Integrated studies of insect systematics, genomics, evolution & diversity
We study the phylogeny and evolution of beetles (order Coleoptera) and other insects, the evolution and genomic basis of plant-feeding, and interactions between insects and plants on ecological and evolutionary time scales. Related interests include the evolution of insect genomes, and geographic patterns of insect and plant diversity and endemism. Most studies involve molecular data from genomes or transcriptomes, morphological and other data from museum specimens, or ecological data.
We are reconstructing insect phylogeny & evolution through analyses of large-scale molecular & morphological data sets. Most work involves beetles (order Coleoptera), especially the Phytophaga, an enormous clade of tremendous ecological and economic importance containing the weevils, leaf beetles, & longhorn beetles, most of which feed on plants.
DJ Clarke et al. 2019. The weevil fauna preserved in Burmese amber – snapshot of a unique, extinct lineage (Coleoptera: Curculionoidea). Diversity 11(1), 219pp.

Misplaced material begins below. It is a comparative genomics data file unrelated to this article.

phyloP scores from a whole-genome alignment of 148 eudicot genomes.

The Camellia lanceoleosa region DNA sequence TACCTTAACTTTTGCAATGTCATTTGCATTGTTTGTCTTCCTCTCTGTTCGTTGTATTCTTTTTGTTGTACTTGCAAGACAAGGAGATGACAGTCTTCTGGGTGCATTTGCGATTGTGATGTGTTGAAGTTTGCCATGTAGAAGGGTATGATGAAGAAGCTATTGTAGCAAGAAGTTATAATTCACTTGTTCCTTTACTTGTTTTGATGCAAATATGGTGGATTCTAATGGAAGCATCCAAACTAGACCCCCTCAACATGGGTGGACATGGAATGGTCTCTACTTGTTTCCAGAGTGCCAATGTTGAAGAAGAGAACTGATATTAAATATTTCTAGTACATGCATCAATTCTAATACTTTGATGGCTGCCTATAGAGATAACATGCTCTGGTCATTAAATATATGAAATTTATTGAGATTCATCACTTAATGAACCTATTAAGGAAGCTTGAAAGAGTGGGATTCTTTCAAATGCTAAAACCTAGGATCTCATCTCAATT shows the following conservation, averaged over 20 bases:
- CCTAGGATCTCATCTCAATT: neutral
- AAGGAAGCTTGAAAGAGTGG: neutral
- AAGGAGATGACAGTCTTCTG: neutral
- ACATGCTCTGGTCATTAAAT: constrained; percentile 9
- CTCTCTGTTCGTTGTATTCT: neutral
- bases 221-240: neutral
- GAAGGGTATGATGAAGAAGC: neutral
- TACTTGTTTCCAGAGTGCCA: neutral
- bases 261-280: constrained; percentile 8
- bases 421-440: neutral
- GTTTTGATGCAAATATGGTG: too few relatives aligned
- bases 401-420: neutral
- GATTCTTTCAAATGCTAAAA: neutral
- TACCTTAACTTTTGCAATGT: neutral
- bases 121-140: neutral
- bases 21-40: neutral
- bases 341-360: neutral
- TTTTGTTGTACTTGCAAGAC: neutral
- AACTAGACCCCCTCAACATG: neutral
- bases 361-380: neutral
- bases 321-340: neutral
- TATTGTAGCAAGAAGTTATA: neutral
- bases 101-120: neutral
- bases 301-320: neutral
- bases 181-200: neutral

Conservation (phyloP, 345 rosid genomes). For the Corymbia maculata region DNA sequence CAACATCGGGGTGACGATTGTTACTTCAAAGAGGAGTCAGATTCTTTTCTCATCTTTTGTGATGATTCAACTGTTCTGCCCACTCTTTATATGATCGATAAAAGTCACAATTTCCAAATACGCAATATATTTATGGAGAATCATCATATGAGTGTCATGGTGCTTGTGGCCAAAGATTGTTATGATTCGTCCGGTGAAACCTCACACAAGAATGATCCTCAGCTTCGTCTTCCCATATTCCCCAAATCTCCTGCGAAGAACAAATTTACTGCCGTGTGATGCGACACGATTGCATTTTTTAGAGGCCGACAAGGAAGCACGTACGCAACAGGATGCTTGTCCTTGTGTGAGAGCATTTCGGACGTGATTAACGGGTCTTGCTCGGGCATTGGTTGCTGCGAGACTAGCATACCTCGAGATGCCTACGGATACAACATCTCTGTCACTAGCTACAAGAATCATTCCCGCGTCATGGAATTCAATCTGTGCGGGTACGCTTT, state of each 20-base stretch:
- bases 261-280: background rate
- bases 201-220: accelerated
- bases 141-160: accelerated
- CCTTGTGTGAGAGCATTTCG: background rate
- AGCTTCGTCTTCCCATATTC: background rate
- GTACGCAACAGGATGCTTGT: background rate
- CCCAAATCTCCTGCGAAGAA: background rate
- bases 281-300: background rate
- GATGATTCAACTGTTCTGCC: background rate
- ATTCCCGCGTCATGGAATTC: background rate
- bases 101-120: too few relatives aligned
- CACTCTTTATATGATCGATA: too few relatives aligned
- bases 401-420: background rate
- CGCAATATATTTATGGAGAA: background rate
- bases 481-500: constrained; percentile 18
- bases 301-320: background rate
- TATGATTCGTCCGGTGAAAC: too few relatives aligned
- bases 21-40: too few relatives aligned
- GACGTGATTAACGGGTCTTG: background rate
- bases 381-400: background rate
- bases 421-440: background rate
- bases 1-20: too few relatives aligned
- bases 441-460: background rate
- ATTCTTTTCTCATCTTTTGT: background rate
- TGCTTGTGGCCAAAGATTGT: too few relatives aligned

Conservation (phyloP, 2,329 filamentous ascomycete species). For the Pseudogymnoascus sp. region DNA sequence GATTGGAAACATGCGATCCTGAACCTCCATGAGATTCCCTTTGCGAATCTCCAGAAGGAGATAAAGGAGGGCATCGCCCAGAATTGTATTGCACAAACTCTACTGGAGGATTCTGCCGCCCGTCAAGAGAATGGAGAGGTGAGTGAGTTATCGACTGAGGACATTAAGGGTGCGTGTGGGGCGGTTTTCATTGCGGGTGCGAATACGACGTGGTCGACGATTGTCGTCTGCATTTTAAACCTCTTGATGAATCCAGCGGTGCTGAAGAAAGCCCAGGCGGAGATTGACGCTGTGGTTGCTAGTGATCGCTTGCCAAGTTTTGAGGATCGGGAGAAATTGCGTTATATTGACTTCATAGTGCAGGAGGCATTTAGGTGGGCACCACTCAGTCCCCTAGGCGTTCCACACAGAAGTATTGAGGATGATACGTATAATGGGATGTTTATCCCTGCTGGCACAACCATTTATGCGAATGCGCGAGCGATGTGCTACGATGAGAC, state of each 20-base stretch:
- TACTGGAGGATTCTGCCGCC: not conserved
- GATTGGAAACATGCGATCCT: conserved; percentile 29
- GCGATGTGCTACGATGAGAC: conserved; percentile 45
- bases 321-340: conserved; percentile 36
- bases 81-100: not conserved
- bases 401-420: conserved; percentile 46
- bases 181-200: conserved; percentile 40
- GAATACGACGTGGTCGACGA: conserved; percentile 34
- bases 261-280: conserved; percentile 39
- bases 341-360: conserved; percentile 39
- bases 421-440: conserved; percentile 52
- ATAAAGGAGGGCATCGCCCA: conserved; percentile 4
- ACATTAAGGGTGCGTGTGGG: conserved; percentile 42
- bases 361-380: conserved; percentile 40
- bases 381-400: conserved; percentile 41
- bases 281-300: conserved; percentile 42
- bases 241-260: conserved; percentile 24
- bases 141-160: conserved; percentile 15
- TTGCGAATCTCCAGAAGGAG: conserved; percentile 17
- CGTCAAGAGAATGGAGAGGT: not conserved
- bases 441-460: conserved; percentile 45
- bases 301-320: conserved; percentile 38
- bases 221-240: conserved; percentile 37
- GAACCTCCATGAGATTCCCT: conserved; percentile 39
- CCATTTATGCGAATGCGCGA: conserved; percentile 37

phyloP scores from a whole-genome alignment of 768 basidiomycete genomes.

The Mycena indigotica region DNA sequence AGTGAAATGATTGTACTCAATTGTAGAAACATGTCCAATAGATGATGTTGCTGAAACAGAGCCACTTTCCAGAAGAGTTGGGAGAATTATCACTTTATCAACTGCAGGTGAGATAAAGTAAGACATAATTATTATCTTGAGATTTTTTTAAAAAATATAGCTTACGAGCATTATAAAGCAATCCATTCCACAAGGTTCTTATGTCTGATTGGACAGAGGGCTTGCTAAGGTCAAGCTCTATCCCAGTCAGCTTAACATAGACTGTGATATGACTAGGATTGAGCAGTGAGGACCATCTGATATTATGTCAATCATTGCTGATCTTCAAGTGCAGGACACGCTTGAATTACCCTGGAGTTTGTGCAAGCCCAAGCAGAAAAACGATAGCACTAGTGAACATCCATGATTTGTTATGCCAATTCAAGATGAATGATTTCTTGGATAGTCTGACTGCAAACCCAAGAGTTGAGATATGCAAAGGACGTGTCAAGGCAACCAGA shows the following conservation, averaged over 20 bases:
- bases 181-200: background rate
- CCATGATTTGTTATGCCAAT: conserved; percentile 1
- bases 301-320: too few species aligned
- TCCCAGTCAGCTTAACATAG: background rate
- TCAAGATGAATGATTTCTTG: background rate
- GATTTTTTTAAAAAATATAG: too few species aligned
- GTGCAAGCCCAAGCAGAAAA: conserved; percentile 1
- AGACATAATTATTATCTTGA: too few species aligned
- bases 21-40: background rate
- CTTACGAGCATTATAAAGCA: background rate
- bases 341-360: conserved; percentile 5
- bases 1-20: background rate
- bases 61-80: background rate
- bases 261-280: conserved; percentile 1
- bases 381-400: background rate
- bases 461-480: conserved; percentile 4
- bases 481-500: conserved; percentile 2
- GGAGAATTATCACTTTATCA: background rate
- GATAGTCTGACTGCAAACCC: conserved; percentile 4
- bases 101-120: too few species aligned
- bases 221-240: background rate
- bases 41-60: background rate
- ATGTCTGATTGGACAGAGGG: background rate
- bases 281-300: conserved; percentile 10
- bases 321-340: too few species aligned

Comparative genomic studies seek to reveal the genomic basis of insect biodiversity, with a focus on the evolution of plant-feeding and chemically mediated interactions. We are involved in several international efforts (e.g., Earth Biogenome Project, Insect 5,000 Genomes Project) to generate reference-quality insect genomes and other genomic resources.
GWC Thomas et al. 2020. Gene content evolution in the arthropods. Genome Biology. 21 (1), 1-14.
Ecology & Evolution
We are investigating the nature, ecology and evolution of host plant associations and chemically mediated interactions in plant-feeding insects, especially beetles. Ongoing work includes studies of beetle digestive physiology, specialized plant-feeding, olfaction, and pheromones used in host and mate finding.
RF Mitchell et al. 2019. The diversity and evolution of odorant receptors in betles (Coleoptera). Insect Molecular Biology. 10.1111/imb.12611
Diversification, Diversity & Endemism
We are studying timing and patterns of diversification in beetles and other insects, and geographic patterns of beetle diversity and endemism. Most studies focus on the tropics and S Hemisphere. In recognition of the impacts of habitat loss and climate change on biodiversity, some projects have conservation biological goals and implications. Collage images courtesy of Udo Schmidt (used with permission).
DD McKenna et al. 2019. The evolution and genomic basis of beetle diversity. Proceedings of the National Academy of Sciences, U.S.A. 10.1073/pnas.1909655116.